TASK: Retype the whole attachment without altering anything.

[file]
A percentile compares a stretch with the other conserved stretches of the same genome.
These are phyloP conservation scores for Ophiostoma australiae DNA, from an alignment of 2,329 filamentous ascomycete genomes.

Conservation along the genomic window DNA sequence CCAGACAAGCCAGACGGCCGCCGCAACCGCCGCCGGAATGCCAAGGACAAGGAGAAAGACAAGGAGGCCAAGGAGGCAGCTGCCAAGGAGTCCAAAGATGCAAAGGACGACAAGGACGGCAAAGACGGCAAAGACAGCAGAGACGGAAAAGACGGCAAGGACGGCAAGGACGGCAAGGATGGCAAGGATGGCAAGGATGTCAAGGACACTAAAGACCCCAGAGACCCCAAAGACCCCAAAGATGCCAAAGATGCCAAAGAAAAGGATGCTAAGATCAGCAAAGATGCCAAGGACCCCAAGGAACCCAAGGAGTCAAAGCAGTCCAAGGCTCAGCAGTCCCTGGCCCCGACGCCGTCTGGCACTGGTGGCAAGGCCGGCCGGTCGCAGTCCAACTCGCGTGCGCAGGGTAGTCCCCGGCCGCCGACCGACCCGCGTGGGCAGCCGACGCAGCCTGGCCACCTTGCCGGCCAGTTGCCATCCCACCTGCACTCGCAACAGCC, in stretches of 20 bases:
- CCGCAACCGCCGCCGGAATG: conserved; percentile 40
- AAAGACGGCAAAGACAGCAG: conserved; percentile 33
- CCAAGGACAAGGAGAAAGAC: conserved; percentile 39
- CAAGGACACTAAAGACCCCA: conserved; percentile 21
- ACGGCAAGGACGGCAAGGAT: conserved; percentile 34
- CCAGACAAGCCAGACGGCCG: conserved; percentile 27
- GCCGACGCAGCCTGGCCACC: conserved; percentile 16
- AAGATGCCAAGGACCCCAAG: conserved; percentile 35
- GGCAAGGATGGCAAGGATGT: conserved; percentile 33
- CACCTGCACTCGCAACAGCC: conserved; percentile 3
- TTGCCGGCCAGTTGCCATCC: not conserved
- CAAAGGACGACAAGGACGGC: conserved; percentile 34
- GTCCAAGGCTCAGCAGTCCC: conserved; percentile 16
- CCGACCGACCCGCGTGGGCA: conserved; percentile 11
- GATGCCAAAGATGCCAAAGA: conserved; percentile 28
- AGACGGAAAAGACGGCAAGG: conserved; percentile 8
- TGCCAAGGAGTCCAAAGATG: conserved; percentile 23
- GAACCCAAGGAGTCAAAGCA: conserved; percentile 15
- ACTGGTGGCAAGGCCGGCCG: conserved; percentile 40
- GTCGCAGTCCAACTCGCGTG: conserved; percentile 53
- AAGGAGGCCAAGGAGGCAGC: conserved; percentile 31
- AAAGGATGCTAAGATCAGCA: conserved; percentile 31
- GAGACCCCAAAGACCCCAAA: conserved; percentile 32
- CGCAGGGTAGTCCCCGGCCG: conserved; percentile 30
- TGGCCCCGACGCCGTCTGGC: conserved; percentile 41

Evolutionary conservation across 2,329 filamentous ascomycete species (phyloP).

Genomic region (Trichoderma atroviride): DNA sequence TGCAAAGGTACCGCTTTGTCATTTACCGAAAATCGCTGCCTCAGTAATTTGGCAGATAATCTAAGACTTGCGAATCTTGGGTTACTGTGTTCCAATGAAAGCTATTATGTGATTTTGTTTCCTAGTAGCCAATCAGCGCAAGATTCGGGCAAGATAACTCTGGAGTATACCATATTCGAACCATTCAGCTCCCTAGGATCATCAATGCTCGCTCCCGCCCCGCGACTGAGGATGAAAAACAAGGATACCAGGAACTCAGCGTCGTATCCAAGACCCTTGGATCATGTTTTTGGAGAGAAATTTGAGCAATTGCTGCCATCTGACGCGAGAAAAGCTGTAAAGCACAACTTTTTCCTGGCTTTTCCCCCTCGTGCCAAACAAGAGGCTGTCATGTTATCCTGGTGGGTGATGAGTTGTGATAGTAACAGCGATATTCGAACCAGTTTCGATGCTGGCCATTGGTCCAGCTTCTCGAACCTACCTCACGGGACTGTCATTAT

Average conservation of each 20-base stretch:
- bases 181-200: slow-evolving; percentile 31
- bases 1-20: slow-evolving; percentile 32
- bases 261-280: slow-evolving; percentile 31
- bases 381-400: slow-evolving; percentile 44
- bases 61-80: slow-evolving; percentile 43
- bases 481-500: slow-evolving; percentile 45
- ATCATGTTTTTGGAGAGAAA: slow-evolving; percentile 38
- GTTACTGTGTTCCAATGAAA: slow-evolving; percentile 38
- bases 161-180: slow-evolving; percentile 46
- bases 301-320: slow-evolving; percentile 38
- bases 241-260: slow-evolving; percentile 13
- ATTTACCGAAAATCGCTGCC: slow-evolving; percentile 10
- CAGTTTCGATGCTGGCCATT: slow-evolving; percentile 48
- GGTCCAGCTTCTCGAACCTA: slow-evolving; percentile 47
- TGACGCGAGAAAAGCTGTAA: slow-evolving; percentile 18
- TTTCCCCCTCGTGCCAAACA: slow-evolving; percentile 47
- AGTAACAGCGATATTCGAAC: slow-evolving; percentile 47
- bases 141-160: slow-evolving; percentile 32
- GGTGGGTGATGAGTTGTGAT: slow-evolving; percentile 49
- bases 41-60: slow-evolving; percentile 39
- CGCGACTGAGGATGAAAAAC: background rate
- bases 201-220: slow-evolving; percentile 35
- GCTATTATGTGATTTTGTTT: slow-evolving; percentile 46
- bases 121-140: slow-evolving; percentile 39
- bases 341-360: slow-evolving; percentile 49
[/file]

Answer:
A percentile compares a stretch with the other conserved stretches of the same genome.
These are phyloP conservation scores for Ophiostoma australiae DNA, from an alignment of 2,329 filamentous ascomycete genomes.

Conservation along the genomic window DNA sequence CCAGACAAGCCAGACGGCCGCCGCAACCGCCGCCGGAATGCCAAGGACAAGGAGAAAGACAAGGAGGCCAAGGAGGCAGCTGCCAAGGAGTCCAAAGATGCAAAGGACGACAAGGACGGCAAAGACGGCAAAGACAGCAGAGACGGAAAAGACGGCAAGGACGGCAAGGACGGCAAGGATGGCAAGGATGGCAAGGATGTCAAGGACACTAAAGACCCCAGAGACCCCAAAGACCCCAAAGATGCCAAAGATGCCAAAGAAAAGGATGCTAAGATCAGCAAAGATGCCAAGGACCCCAAGGAACCCAAGGAGTCAAAGCAGTCCAAGGCTCAGCAGTCCCTGGCCCCGACGCCGTCTGGCACTGGTGGCAAGGCCGGCCGGTCGCAGTCCAACTCGCGTGCGCAGGGTAGTCCCCGGCCGCCGACCGACCCGCGTGGGCAGCCGACGCAGCCTGGCCACCTTGCCGGCCAGTTGCCATCCCACCTGCACTCGCAACAGCC, in stretches of 20 bases:
- CCGCAACCGCCGCCGGAATG: conserved; percentile 40
- AAAGACGGCAAAGACAGCAG: conserved; percentile 33
- CCAAGGACAAGGAGAAAGAC: conserved; percentile 39
- CAAGGACACTAAAGACCCCA: conserved; percentile 21
- ACGGCAAGGACGGCAAGGAT: conserved; percentile 34
- CCAGACAAGCCAGACGGCCG: conserved; percentile 27
- GCCGACGCAGCCTGGCCACC: conserved; percentile 16
- AAGATGCCAAGGACCCCAAG: conserved; percentile 35
- GGCAAGGATGGCAAGGATGT: conserved; percentile 33
- CACCTGCACTCGCAACAGCC: conserved; percentile 3
- TTGCCGGCCAGTTGCCATCC: not conserved
- CAAAGGACGACAAGGACGGC: conserved; percentile 34
- GTCCAAGGCTCAGCAGTCCC: conserved; percentile 16
- CCGACCGACCCGCGTGGGCA: conserved; percentile 11
- GATGCCAAAGATGCCAAAGA: conserved; percentile 28
- AGACGGAAAAGACGGCAAGG: conserved; percentile 8
- TGCCAAGGAGTCCAAAGATG: conserved; percentile 23
- GAACCCAAGGAGTCAAAGCA: conserved; percentile 15
- ACTGGTGGCAAGGCCGGCCG: conserved; percentile 40
- GTCGCAGTCCAACTCGCGTG: conserved; percentile 53
- AAGGAGGCCAAGGAGGCAGC: conserved; percentile 31
- AAAGGATGCTAAGATCAGCA: conserved; percentile 31
- GAGACCCCAAAGACCCCAAA: conserved; percentile 32
- CGCAGGGTAGTCCCCGGCCG: conserved; percentile 30
- TGGCCCCGACGCCGTCTGGC: conserved; percentile 41

Evolutionary conservation across 2,329 filamentous ascomycete species (phyloP).

Genomic region (Trichoderma atroviride): DNA sequence TGCAAAGGTACCGCTTTGTCATTTACCGAAAATCGCTGCCTCAGTAATTTGGCAGATAATCTAAGACTTGCGAATCTTGGGTTACTGTGTTCCAATGAAAGCTATTATGTGATTTTGTTTCCTAGTAGCCAATCAGCGCAAGATTCGGGCAAGATAACTCTGGAGTATACCATATTCGAACCATTCAGCTCCCTAGGATCATCAATGCTCGCTCCCGCCCCGCGACTGAGGATGAAAAACAAGGATACCAGGAACTCAGCGTCGTATCCAAGACCCTTGGATCATGTTTTTGGAGAGAAATTTGAGCAATTGCTGCCATCTGACGCGAGAAAAGCTGTAAAGCACAACTTTTTCCTGGCTTTTCCCCCTCGTGCCAAACAAGAGGCTGTCATGTTATCCTGGTGGGTGATGAGTTGTGATAGTAACAGCGATATTCGAACCAGTTTCGATGCTGGCCATTGGTCCAGCTTCTCGAACCTACCTCACGGGACTGTCATTAT

Average conservation of each 20-base stretch:
- bases 181-200: slow-evolving; percentile 31
- bases 1-20: slow-evolving; percentile 32
- bases 261-280: slow-evolving; percentile 31
- bases 381-400: slow-evolving; percentile 44
- bases 61-80: slow-evolving; percentile 43
- bases 481-500: slow-evolving; percentile 45
- ATCATGTTTTTGGAGAGAAA: slow-evolving; percentile 38
- GTTACTGTGTTCCAATGAAA: slow-evolving; percentile 38
- bases 161-180: slow-evolving; percentile 46
- bases 301-320: slow-evolving; percentile 38
- bases 241-260: slow-evolving; percentile 13
- ATTTACCGAAAATCGCTGCC: slow-evolving; percentile 10
- CAGTTTCGATGCTGGCCATT: slow-evolving; percentile 48
- GGTCCAGCTTCTCGAACCTA: slow-evolving; percentile 47
- TGACGCGAGAAAAGCTGTAA: slow-evolving; percentile 18
- TTTCCCCCTCGTGCCAAACA: slow-evolving; percentile 47
- AGTAACAGCGATATTCGAAC: slow-evolving; percentile 47
- bases 141-160: slow-evolving; percentile 32
- GGTGGGTGATGAGTTGTGAT: slow-evolving; percentile 49
- bases 41-60: slow-evolving; percentile 39
- CGCGACTGAGGATGAAAAAC: background rate
- bases 201-220: slow-evolving; percentile 35
- GCTATTATGTGATTTTGTTT: slow-evolving; percentile 46
- bases 121-140: slow-evolving; percentile 39
- bases 341-360: slow-evolving; percentile 49